How scientific literature is shaped by withdrawn manuscripts.
Computer scientists at Columbia University in New York have used a mathematical model to estimate the number of flawed scientific papers that go unretracted, and its relation to journal impact factors.
In correspondence published in EMBO Reports (M. Cokol et al. EMBO Rep. 5, 422–423; 2007), the researchers find that fewer papers are retracted by journals with low impact factors. But their model raises as many questions as it answers, say specialists in scientific publishing, some of whom argue that it greatly oversimplifies the issues.
Murat Cokol and his colleagues at the biomedical-informatics department at Columbia downloaded data for 9.4 million articles published between 1950 and 2004 from PubMed, an index of biomedical and general scientific literature. They identified 596 retracted articles — flagged up as such in PubMed — and found some striking relationships between the numbers of retractions and the impact factors of the journals that had published them.
Journals with high impact factors retract more papers, and low-impact journals are more likely not to retract them, the study finds. It also suggests that high- and low-impact journals differ little in detecting flawed articles before they are published.
Finally, the authors ran a model to estimate how many articles should have been retracted, and came up with 10,000 in a best-case scenario and more than 100,000 in a worst-case one. Most of the papers that needed to be retracted were published in low-impact journals.
The Cokol study was not peer-reviewed. Aviv Bergman, director of the Center for Computational Genetics and Biological Modeling at Stanford University in California, says that the researchers' modelling techniques are sound, but that he isn't in a position to judge their input data.
But scientists and editors familiar with retraction issues are sceptical of the quality of the model's input data. Theoretical modelling exercises will generate bad results if the input data are flawed, says Drummond Rennie, deputy editor of the Journal of the American Medical Association, and a medical researcher at the Institute for Health Policy Studies, at the University of California, San Francisco.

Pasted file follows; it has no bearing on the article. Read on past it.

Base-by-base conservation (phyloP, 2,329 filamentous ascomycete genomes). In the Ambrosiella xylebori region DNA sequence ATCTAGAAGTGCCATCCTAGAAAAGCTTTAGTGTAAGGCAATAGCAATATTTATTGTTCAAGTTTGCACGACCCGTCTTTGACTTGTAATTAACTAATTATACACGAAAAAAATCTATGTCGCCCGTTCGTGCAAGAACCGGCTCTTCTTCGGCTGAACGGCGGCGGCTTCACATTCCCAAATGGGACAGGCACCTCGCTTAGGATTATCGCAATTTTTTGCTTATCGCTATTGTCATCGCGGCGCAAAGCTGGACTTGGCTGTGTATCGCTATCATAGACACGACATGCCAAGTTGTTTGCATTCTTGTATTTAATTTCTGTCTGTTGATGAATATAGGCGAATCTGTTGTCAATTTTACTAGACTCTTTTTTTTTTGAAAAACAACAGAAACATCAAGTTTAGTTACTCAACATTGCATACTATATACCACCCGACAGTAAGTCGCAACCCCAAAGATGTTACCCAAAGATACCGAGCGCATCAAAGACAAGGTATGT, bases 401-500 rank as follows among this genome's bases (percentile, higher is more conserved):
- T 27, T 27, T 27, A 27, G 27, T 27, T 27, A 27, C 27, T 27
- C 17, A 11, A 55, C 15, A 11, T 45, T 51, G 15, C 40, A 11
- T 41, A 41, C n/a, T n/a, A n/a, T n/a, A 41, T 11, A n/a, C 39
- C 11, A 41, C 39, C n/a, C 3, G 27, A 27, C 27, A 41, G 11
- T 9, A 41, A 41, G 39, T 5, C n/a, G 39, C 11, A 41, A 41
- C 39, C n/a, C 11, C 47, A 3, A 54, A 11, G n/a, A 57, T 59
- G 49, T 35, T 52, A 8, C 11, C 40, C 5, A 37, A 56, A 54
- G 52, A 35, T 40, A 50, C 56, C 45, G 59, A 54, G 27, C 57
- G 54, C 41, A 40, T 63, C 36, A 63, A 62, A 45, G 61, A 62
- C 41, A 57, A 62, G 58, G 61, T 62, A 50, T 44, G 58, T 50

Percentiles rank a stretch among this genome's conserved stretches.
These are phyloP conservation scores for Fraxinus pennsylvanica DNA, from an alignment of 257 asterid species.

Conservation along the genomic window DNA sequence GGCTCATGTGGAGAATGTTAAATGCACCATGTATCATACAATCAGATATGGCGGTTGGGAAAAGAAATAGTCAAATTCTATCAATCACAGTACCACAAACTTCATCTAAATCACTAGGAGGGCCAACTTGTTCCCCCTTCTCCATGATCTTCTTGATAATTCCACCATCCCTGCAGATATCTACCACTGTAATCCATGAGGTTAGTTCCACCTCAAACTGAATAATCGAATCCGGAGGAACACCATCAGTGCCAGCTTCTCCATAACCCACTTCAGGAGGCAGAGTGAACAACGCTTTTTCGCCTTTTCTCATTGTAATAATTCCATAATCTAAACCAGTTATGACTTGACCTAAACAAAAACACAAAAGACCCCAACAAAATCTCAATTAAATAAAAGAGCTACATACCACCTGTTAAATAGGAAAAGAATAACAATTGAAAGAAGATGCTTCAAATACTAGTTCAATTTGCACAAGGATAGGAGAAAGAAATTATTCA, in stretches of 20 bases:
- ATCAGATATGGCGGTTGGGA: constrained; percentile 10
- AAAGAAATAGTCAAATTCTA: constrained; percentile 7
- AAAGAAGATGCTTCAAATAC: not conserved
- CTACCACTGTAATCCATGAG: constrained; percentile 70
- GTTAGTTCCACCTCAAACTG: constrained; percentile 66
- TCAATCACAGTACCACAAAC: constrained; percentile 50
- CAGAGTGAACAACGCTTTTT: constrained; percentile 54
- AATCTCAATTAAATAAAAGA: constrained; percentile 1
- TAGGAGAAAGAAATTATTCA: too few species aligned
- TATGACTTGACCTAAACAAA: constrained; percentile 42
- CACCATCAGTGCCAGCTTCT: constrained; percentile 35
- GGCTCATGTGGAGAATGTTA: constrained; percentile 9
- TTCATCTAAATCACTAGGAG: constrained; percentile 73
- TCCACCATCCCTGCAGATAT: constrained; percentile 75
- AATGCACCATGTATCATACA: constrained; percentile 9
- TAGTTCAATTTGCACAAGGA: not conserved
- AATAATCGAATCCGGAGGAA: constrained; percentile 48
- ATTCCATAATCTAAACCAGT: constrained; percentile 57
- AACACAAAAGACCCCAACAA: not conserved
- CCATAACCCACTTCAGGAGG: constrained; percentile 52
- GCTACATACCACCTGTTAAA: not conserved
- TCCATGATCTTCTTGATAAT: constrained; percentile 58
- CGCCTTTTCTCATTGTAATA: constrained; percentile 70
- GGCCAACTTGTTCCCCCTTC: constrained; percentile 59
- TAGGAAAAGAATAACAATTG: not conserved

Although the number of retracted articles is probably only the tip of the iceberg in terms of the number that should have been retracted, the model — based on journal impact factor and number of retractions — is too simplistic to capture the complex reality of the issues affecting the size and nature of the hidden part, Rennie says.
The model clumps data from 1950 to 2004, for example, whereas trends are likely to be affected by the fact that the United States first introduced official policies on research misconduct twenty years ago, and that other nations did so even later, says Rennie.
No one has much clue what the real number of retractions should be.
Experience also shows that retraction figures are skewed by the fact that once misconduct is detected in one article by a researcher, dozens of articles by the same author often need to be retracted. “Digging into the data behind all these other articles is a truly monumental task, but until it's done, no one has much clue what the real number of retractions should be,” says Rennie.
Impact factor alone is also a very broad yardstick, says one scientific-literature specialist at PubMed, who points out that the impact factors of individual articles vary widely, even when they are in the same journal. Other models could also be made to fit the data with potentially very different outcomes, he says. High-impact journals might attract flawed papers, he speculates, simply because they publish cutting-edge research, in which competition and time pressure may favour both errors and misconduct.
In the correspondence, Cokol argues that the larger number of retractions in high-impact journals reflects the fact that they receive more scrutiny. But Sandra Titus, director of intramural research at the US Office of Research Integrity in Rockville, Maryland, says that's too simple a verdict. “It's only part of the issue,” she says, adding that “legal barriers to retraction are so awkward that many journals simply pass rather than face the hassle.”
Cokol defends his approach as a valid one to start exploring data on retraction. “All models are wrong, but some are useful,” he says. “Our model certainly does not capture the reality in full, and no model does. But it captures certain aspects and gives a general direction on how to understand the issue better.”
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Butler, D., Hogan, J. Modellers seek reason for low retraction rates. Nature 447, 236–237 (2007). https://doi.org/10.1038/447236b
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